If you have ever thought of being a male orc adventuring, traveling and bonding with all kinds of other male orcs, then Mitch Alexander's Tusks: The Orc Dating Simulator is for you. It's a really clever and enchanting premise that makes "orc society" feel like a real thing.
Alexander (no relation to me) has just released a free preview of Tusks, which lets you experience your first day among the Orcs as you travel through a sort of mythical Scotland, introduces the characters you can meet and romance, and even features a randomized Scottish name generator. I thought it was tenderly-conceived as a visual novel, lovingly-written and I really like the characters so far (there is also a boar and a selkie). There's also an "autonomous NPC" feature—the characters can make some decisions on their own regardless of your wishes—that I'm excited to see implemented.
I'm not a gay man, but my colleague Todd Harper is, and in his response piece he found Tusks and its diversity of bodies and ideals alleviating and welcoming, in an aesthetic climate that often prioritizes "a parade of... 'wax dolphins'":
Does this mean the final game can’t possibly upset me? Of course not. It might. But if it does, it will be a surprise, not the fulfillment of a prophecy. And that’s an infinitely more welcome situation than the last however knows how many fucking years of seeing “a gay [x]” and then having it utterly confirm everything about gay culture that I hate and which has hurt me.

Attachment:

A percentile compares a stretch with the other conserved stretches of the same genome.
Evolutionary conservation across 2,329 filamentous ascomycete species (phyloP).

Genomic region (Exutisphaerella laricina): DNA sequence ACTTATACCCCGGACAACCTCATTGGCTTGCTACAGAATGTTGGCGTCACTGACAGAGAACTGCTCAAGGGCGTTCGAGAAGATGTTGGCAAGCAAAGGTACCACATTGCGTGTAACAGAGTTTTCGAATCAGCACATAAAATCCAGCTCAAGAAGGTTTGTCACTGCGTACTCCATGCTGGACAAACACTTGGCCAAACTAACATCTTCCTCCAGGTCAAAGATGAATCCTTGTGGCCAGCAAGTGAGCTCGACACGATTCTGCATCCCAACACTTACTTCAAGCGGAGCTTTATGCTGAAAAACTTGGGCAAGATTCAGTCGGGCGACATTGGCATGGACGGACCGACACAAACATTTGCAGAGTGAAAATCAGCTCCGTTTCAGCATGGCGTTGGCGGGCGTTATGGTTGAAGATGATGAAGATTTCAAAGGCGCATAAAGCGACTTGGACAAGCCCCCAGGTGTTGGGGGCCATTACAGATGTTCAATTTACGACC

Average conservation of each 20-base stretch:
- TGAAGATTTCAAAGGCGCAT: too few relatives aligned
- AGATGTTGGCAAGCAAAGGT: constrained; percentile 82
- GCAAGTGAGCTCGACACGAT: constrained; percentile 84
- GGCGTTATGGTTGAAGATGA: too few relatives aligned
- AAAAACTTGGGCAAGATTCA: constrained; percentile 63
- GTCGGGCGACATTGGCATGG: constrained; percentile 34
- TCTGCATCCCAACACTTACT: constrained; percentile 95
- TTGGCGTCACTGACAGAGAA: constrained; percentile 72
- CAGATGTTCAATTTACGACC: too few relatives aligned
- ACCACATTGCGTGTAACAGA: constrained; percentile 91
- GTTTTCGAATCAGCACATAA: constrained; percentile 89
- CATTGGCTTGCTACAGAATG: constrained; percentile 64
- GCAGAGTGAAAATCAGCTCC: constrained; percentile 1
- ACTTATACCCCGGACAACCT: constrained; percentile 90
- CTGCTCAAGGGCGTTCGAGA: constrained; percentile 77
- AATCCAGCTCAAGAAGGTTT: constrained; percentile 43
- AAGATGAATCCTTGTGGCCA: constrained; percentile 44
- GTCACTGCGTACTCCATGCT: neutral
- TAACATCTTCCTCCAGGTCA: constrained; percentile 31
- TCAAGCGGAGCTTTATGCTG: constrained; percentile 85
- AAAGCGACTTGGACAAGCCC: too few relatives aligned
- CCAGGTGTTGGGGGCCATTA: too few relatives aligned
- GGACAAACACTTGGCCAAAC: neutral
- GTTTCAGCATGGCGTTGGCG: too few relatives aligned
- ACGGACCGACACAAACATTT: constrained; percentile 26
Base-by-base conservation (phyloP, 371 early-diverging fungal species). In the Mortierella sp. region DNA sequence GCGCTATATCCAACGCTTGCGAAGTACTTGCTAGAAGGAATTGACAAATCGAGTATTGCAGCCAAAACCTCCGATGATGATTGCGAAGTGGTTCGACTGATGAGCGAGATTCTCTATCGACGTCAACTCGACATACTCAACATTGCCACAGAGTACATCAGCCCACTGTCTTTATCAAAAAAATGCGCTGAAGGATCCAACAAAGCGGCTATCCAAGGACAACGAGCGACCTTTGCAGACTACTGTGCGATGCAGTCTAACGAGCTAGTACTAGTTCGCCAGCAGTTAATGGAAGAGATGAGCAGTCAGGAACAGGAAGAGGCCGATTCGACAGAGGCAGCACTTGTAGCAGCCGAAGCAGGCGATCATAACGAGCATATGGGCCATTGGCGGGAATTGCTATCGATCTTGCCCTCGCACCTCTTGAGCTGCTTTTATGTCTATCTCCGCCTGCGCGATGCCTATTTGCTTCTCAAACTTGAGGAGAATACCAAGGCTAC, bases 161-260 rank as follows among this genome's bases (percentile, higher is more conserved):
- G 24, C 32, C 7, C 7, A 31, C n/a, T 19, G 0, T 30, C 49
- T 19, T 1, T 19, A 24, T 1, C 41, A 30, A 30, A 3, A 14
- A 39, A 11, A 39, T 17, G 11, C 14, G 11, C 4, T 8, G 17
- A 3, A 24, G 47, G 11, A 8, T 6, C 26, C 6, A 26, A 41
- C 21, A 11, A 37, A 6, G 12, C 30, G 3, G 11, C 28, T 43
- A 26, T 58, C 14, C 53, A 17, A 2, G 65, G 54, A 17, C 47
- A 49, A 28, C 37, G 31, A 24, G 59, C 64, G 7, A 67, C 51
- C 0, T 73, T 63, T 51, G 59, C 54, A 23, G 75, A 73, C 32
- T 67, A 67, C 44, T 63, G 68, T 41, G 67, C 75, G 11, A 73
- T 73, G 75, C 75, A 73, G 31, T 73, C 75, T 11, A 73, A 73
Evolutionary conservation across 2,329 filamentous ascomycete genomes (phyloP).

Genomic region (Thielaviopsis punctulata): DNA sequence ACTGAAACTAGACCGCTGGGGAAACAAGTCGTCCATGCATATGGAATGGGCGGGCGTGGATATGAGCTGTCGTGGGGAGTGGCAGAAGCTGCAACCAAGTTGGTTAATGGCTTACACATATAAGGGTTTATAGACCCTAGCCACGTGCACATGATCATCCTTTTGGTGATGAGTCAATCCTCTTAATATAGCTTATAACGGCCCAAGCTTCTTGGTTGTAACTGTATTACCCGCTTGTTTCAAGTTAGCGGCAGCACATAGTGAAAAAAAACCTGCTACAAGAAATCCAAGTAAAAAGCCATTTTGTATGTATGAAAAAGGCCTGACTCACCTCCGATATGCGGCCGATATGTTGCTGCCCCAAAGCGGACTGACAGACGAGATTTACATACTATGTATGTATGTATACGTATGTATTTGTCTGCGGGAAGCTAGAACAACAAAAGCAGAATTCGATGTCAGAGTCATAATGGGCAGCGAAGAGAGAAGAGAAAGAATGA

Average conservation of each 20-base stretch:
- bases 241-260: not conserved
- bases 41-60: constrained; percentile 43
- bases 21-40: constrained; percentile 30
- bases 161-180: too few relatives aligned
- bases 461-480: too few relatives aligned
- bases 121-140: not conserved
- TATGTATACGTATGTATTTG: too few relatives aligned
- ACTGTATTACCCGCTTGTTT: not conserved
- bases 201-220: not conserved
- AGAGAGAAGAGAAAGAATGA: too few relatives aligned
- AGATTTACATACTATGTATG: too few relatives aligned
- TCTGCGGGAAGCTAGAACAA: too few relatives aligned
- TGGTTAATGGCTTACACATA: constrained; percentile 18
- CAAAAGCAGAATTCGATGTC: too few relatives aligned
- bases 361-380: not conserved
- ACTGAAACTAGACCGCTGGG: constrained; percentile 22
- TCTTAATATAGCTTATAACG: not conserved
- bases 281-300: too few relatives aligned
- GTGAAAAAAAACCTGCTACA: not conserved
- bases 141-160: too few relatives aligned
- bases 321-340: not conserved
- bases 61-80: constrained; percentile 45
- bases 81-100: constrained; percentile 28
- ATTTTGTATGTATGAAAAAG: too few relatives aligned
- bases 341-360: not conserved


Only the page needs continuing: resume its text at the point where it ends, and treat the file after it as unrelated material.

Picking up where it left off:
Thus, to this I say: bring on the fucking orcs. In every possible reading of that sentence.
Heck yeah! Fucking orcs!
The Offworld Collection, presenting the very best features and essays from Offworld, is finally available to buy directly from Campo Santo for $40. I had the pleasure of designing and illustrating this splendid 250-page hardcover volume, but it’s the excellent writing, edited by Leigh Alexander and Laura Hudson, that makes it an essential buy. You […]
Zoya Street, curator of Critical Distance, offers slow reflections on the fast-paced world of digital play…
This week, our partnership with Critical Distance brings us reading on parenting via Tomb Raider, the utility of the word ‘gameplay’, and experiences from Nintendo ‘play counselors’ from the 1980s and 90s.
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